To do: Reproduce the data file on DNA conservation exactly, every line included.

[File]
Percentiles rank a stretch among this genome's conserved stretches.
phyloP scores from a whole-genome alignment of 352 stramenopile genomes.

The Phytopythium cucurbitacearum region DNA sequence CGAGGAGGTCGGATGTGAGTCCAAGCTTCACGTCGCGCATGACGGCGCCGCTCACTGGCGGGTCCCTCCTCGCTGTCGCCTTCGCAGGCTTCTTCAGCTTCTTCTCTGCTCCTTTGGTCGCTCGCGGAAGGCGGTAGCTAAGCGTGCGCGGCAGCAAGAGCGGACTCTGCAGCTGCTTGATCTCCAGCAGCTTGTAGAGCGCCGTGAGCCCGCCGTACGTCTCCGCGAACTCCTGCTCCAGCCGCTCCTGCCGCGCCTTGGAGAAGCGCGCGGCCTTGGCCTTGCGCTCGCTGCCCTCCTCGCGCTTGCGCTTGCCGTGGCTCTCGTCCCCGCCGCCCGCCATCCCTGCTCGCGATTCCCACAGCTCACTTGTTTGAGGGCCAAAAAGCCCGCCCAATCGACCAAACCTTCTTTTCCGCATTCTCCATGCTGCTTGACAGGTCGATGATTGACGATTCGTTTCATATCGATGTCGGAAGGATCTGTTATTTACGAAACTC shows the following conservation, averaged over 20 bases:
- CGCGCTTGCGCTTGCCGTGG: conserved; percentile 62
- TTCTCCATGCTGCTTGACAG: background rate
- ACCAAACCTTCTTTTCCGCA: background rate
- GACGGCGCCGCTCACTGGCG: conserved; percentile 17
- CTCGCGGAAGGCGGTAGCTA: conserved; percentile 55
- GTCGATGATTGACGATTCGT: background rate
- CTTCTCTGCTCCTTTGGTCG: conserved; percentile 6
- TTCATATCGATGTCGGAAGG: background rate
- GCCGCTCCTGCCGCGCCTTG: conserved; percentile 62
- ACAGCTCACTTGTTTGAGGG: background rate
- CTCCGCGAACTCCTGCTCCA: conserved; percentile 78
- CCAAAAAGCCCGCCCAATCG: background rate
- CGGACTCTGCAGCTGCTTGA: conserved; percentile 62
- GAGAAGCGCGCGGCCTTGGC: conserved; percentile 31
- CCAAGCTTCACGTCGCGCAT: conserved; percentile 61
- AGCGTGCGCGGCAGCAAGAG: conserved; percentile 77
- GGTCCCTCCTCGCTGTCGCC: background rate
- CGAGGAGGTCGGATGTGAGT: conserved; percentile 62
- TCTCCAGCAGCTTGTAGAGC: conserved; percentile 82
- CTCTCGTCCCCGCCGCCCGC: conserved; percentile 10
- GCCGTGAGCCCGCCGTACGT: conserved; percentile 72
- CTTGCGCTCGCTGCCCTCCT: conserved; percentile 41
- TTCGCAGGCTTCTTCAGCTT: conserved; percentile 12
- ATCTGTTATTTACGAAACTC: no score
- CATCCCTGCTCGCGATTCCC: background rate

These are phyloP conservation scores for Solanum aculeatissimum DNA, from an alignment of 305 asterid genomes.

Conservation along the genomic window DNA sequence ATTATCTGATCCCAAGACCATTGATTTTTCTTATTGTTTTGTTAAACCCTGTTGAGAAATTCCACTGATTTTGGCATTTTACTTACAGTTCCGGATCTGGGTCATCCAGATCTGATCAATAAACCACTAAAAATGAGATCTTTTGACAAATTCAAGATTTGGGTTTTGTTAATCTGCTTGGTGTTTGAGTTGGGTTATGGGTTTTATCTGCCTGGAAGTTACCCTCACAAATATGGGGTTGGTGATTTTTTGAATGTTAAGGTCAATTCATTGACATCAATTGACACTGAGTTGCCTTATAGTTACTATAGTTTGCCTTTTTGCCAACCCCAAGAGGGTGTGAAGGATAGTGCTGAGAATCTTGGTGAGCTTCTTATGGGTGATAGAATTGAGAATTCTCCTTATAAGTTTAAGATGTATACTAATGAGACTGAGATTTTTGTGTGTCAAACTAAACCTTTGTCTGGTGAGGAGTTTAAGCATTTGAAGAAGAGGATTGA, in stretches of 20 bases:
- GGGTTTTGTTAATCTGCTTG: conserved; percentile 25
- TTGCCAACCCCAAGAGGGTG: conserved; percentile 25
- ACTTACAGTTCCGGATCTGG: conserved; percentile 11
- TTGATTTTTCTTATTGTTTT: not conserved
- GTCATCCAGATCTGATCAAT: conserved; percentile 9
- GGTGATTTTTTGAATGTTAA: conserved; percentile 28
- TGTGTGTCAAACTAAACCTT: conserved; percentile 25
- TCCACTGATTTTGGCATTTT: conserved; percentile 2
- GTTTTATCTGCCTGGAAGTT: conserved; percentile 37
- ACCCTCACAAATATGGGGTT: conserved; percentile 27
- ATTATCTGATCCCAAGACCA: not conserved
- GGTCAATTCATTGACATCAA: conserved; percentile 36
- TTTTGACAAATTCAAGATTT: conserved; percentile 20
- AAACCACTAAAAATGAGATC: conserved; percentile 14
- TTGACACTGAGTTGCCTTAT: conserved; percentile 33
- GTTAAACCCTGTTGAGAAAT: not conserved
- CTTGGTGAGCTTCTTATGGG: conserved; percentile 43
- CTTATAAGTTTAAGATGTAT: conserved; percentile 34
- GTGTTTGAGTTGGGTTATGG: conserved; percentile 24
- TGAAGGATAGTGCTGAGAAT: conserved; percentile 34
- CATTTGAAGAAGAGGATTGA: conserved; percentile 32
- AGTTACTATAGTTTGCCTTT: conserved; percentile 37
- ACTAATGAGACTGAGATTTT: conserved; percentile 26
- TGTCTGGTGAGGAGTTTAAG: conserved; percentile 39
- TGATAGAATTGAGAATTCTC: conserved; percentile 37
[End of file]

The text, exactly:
Percentiles rank a stretch among this genome's conserved stretches.
phyloP scores from a whole-genome alignment of 352 stramenopile genomes.

The Phytopythium cucurbitacearum region DNA sequence CGAGGAGGTCGGATGTGAGTCCAAGCTTCACGTCGCGCATGACGGCGCCGCTCACTGGCGGGTCCCTCCTCGCTGTCGCCTTCGCAGGCTTCTTCAGCTTCTTCTCTGCTCCTTTGGTCGCTCGCGGAAGGCGGTAGCTAAGCGTGCGCGGCAGCAAGAGCGGACTCTGCAGCTGCTTGATCTCCAGCAGCTTGTAGAGCGCCGTGAGCCCGCCGTACGTCTCCGCGAACTCCTGCTCCAGCCGCTCCTGCCGCGCCTTGGAGAAGCGCGCGGCCTTGGCCTTGCGCTCGCTGCCCTCCTCGCGCTTGCGCTTGCCGTGGCTCTCGTCCCCGCCGCCCGCCATCCCTGCTCGCGATTCCCACAGCTCACTTGTTTGAGGGCCAAAAAGCCCGCCCAATCGACCAAACCTTCTTTTCCGCATTCTCCATGCTGCTTGACAGGTCGATGATTGACGATTCGTTTCATATCGATGTCGGAAGGATCTGTTATTTACGAAACTC shows the following conservation, averaged over 20 bases:
- CGCGCTTGCGCTTGCCGTGG: conserved; percentile 62
- TTCTCCATGCTGCTTGACAG: background rate
- ACCAAACCTTCTTTTCCGCA: background rate
- GACGGCGCCGCTCACTGGCG: conserved; percentile 17
- CTCGCGGAAGGCGGTAGCTA: conserved; percentile 55
- GTCGATGATTGACGATTCGT: background rate
- CTTCTCTGCTCCTTTGGTCG: conserved; percentile 6
- TTCATATCGATGTCGGAAGG: background rate
- GCCGCTCCTGCCGCGCCTTG: conserved; percentile 62
- ACAGCTCACTTGTTTGAGGG: background rate
- CTCCGCGAACTCCTGCTCCA: conserved; percentile 78
- CCAAAAAGCCCGCCCAATCG: background rate
- CGGACTCTGCAGCTGCTTGA: conserved; percentile 62
- GAGAAGCGCGCGGCCTTGGC: conserved; percentile 31
- CCAAGCTTCACGTCGCGCAT: conserved; percentile 61
- AGCGTGCGCGGCAGCAAGAG: conserved; percentile 77
- GGTCCCTCCTCGCTGTCGCC: background rate
- CGAGGAGGTCGGATGTGAGT: conserved; percentile 62
- TCTCCAGCAGCTTGTAGAGC: conserved; percentile 82
- CTCTCGTCCCCGCCGCCCGC: conserved; percentile 10
- GCCGTGAGCCCGCCGTACGT: conserved; percentile 72
- CTTGCGCTCGCTGCCCTCCT: conserved; percentile 41
- TTCGCAGGCTTCTTCAGCTT: conserved; percentile 12
- ATCTGTTATTTACGAAACTC: no score
- CATCCCTGCTCGCGATTCCC: background rate

These are phyloP conservation scores for Solanum aculeatissimum DNA, from an alignment of 305 asterid genomes.

Conservation along the genomic window DNA sequence ATTATCTGATCCCAAGACCATTGATTTTTCTTATTGTTTTGTTAAACCCTGTTGAGAAATTCCACTGATTTTGGCATTTTACTTACAGTTCCGGATCTGGGTCATCCAGATCTGATCAATAAACCACTAAAAATGAGATCTTTTGACAAATTCAAGATTTGGGTTTTGTTAATCTGCTTGGTGTTTGAGTTGGGTTATGGGTTTTATCTGCCTGGAAGTTACCCTCACAAATATGGGGTTGGTGATTTTTTGAATGTTAAGGTCAATTCATTGACATCAATTGACACTGAGTTGCCTTATAGTTACTATAGTTTGCCTTTTTGCCAACCCCAAGAGGGTGTGAAGGATAGTGCTGAGAATCTTGGTGAGCTTCTTATGGGTGATAGAATTGAGAATTCTCCTTATAAGTTTAAGATGTATACTAATGAGACTGAGATTTTTGTGTGTCAAACTAAACCTTTGTCTGGTGAGGAGTTTAAGCATTTGAAGAAGAGGATTGA, in stretches of 20 bases:
- GGGTTTTGTTAATCTGCTTG: conserved; percentile 25
- TTGCCAACCCCAAGAGGGTG: conserved; percentile 25
- ACTTACAGTTCCGGATCTGG: conserved; percentile 11
- TTGATTTTTCTTATTGTTTT: not conserved
- GTCATCCAGATCTGATCAAT: conserved; percentile 9
- GGTGATTTTTTGAATGTTAA: conserved; percentile 28
- TGTGTGTCAAACTAAACCTT: conserved; percentile 25
- TCCACTGATTTTGGCATTTT: conserved; percentile 2
- GTTTTATCTGCCTGGAAGTT: conserved; percentile 37
- ACCCTCACAAATATGGGGTT: conserved; percentile 27
- ATTATCTGATCCCAAGACCA: not conserved
- GGTCAATTCATTGACATCAA: conserved; percentile 36
- TTTTGACAAATTCAAGATTT: conserved; percentile 20
- AAACCACTAAAAATGAGATC: conserved; percentile 14
- TTGACACTGAGTTGCCTTAT: conserved; percentile 33
- GTTAAACCCTGTTGAGAAAT: not conserved
- CTTGGTGAGCTTCTTATGGG: conserved; percentile 43
- CTTATAAGTTTAAGATGTAT: conserved; percentile 34
- GTGTTTGAGTTGGGTTATGG: conserved; percentile 24
- TGAAGGATAGTGCTGAGAAT: conserved; percentile 34
- CATTTGAAGAAGAGGATTGA: conserved; percentile 32
- AGTTACTATAGTTTGCCTTT: conserved; percentile 37
- ACTAATGAGACTGAGATTTT: conserved; percentile 26
- TGTCTGGTGAGGAGTTTAAG: conserved; percentile 39
- TGATAGAATTGAGAATTCTC: conserved; percentile 37